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I will find some fuse holders to go in the fuse box to complete the inside and finished the flag holders less the leatherette bag that is riveted below.
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  #1028  
Old 21-02-19, 03:04
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I have fitted the parts in the turret and will take some pics later but I have also been finishing off the smoke launchers. The firing pin is spring loaded and I have used some stainless rod for that.
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  #1029  
Old 21-02-19, 03:07
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Al the components have to be a certain thickness so once it is together it has to move freely.
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  #1030  
Old 21-02-19, 03:11
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Sorry there is so many photos but I use this as my reference as well. A bit of mucking around in making the extractor parts because of the small tolerances that have to achieved for it to operate well.
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  #1031  
Old 21-02-19, 03:17
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I would think about another day should see these done but we all know how anything can change. Anyway the extractor works very well as a dry run but no doubt it will all need a bit of tweaking here and there once it is all together as I do want them to operate as they should. Of course they will never fire a real projectile A good simulation is my only goal.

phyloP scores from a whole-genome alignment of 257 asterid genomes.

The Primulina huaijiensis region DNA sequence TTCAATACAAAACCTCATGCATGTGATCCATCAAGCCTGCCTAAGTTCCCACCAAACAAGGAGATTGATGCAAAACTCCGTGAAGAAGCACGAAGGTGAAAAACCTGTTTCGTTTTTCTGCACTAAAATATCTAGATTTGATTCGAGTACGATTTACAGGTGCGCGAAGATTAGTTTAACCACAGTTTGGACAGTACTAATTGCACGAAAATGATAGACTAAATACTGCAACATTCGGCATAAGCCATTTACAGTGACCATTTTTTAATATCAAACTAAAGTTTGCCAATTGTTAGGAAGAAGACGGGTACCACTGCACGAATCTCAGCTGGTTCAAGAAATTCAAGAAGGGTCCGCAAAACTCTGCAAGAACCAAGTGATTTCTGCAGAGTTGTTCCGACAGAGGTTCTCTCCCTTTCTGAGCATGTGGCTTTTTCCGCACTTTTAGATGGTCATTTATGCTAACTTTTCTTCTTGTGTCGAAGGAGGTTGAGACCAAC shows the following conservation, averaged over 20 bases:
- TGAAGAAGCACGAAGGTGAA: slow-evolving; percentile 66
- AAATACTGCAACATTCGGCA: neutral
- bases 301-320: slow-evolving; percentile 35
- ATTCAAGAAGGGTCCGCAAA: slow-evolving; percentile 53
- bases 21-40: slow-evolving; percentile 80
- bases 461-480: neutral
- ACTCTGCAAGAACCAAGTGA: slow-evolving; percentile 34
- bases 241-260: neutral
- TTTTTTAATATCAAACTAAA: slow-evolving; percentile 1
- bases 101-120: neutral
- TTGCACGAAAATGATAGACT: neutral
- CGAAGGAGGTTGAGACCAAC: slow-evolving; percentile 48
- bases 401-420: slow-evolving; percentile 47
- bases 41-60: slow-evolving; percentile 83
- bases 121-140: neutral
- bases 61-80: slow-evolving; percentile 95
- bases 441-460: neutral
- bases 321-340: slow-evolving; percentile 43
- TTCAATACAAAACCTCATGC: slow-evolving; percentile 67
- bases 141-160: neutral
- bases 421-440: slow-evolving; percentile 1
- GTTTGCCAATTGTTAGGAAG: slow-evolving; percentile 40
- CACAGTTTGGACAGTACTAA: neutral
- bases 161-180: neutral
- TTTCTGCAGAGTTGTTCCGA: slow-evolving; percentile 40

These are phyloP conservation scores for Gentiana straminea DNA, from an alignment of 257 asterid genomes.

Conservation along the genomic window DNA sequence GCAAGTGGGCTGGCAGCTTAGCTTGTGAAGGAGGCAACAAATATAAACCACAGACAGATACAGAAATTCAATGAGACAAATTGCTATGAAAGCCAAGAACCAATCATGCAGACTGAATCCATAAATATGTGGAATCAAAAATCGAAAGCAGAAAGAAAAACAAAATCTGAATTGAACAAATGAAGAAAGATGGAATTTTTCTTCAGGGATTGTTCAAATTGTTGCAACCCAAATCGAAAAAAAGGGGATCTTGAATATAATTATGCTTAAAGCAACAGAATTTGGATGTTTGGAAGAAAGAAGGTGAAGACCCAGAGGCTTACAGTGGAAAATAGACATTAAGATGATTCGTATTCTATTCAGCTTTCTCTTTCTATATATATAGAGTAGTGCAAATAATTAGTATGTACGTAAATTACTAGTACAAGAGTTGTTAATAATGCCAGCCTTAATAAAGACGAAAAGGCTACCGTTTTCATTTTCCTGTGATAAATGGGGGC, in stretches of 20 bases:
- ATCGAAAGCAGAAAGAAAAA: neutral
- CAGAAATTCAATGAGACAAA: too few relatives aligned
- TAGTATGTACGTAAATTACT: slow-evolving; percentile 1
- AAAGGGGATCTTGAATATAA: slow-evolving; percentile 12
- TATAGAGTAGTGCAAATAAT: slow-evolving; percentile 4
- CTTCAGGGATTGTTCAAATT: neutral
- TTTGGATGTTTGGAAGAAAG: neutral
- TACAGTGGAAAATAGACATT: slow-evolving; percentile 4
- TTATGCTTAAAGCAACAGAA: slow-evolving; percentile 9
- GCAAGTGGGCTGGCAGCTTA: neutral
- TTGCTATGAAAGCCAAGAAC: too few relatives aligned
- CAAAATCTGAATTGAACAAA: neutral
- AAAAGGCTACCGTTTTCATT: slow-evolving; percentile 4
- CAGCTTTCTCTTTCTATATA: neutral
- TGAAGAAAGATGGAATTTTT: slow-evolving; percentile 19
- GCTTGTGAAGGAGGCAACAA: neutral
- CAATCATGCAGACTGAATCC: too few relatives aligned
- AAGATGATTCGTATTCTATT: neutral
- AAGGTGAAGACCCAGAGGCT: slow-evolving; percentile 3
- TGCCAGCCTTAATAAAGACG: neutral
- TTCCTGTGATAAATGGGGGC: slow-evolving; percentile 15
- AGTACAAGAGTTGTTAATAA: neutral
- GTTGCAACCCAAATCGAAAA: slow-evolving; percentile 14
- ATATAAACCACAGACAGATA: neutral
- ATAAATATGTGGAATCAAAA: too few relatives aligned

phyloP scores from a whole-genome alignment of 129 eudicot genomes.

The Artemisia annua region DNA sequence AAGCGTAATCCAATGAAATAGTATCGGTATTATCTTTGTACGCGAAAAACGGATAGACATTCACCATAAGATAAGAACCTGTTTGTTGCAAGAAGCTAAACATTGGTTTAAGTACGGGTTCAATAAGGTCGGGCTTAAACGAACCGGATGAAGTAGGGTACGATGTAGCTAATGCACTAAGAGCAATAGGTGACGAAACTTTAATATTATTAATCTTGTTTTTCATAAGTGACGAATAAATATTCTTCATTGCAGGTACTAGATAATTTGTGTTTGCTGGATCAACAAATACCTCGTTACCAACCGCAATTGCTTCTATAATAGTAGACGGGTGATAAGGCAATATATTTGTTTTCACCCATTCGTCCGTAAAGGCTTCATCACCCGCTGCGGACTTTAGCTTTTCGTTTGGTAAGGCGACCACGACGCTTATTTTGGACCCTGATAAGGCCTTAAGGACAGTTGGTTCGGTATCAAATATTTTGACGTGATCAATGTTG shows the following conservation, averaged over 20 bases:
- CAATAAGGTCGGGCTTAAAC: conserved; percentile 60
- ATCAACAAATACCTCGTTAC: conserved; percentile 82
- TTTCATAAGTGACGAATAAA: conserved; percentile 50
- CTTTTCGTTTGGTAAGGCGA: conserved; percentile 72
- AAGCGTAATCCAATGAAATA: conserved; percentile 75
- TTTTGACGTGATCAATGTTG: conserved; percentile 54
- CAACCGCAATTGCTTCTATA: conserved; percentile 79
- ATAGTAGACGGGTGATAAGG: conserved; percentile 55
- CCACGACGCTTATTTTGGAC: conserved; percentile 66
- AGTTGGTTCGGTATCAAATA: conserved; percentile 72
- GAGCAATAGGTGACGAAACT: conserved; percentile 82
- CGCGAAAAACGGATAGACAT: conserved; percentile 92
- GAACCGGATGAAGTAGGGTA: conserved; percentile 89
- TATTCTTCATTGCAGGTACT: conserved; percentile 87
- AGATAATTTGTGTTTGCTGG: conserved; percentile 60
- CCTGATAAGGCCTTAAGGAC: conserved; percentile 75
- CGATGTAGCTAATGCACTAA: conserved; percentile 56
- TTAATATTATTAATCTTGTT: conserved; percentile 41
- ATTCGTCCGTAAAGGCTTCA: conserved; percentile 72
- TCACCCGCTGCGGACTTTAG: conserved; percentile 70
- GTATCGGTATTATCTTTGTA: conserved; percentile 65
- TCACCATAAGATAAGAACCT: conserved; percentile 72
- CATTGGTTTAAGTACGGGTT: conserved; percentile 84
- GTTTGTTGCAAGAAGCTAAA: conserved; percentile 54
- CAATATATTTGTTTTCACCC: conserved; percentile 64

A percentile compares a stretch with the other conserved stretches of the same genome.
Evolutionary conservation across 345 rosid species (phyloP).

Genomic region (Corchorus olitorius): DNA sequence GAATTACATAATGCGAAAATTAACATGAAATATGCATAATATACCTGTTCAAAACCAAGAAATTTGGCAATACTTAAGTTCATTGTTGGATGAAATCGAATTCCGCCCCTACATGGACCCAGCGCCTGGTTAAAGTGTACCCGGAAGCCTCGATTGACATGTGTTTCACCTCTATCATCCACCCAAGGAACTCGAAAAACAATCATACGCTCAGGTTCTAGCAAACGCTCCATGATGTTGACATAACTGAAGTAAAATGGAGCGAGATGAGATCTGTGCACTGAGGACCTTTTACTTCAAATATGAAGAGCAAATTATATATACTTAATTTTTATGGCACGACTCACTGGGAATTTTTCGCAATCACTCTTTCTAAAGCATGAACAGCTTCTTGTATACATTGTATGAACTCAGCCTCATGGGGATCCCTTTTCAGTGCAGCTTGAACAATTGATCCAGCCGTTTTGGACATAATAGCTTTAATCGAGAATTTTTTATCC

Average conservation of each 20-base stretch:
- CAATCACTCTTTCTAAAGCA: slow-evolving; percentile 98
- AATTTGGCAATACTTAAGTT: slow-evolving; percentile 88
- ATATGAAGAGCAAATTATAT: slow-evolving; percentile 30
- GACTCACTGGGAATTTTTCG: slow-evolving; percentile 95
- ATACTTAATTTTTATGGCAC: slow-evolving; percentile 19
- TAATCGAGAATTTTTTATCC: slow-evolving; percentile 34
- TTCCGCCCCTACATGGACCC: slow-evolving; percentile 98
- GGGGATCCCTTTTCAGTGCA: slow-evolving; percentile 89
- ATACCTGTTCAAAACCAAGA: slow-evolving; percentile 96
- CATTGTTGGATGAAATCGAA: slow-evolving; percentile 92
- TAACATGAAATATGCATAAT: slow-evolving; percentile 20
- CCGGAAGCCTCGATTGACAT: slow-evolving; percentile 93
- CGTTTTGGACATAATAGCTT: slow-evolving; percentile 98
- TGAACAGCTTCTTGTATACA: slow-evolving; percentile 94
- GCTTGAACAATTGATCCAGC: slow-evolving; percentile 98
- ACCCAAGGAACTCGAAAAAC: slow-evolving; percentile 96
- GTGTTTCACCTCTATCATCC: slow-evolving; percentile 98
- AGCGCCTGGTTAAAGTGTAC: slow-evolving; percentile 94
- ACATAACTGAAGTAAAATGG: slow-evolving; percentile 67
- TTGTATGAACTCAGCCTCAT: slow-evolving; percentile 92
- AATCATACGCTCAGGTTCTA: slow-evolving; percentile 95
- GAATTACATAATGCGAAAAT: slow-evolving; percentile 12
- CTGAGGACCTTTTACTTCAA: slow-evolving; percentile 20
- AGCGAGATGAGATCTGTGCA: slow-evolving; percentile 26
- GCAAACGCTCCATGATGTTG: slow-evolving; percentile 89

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  #1032  
Old 21-02-19, 03:44
Bob Carriere Bob Carriere is offline
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Default At least once.......

.... you must try to launch a Foster Lager....preferably cold......

When do you ever eat and sleep?????
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  #1033  
Old 21-02-19, 05:14
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Hi Bob, Fosters was launched in 1889 and sorry to say but it's just not that popular in Australia. Personally I think it's a bit like soapy water but that's just my opinion of course
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  #1034  
Old 21-02-19, 06:09
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Rumor has it that you fellas down under eat prawns not shrimp despite Paul Hogans famous tag line....

John
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  #1035  
Old 21-02-19, 06:35
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John, that is not a rumour! I can confirm that we do in fact eat prawns. Shrimps down here in Aus' are vertically challenged people and by that I don't mean dwarfs I mean people that are too short for their height
I might just add to the record, I don't know many people that throw prawns on the BBQ either. Our usual Barby would generally consist of. Snags (Sausages)
some patties, marinated steak (thinly sliced) onions, potato slices and probably some chicken wings. Oh, of course the missus or myself would do a salad, have a loaf of fresh bread and a big bottle of tomato sauce.
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  #1036  
Old 21-02-19, 17:05
Mike Cecil Mike Cecil is offline
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Default Cart case specs?

AHHH! The Great Aussie Barbie .... salivating just thinking about it! Washed down with an ale of choice (no, not Fosters Water ... )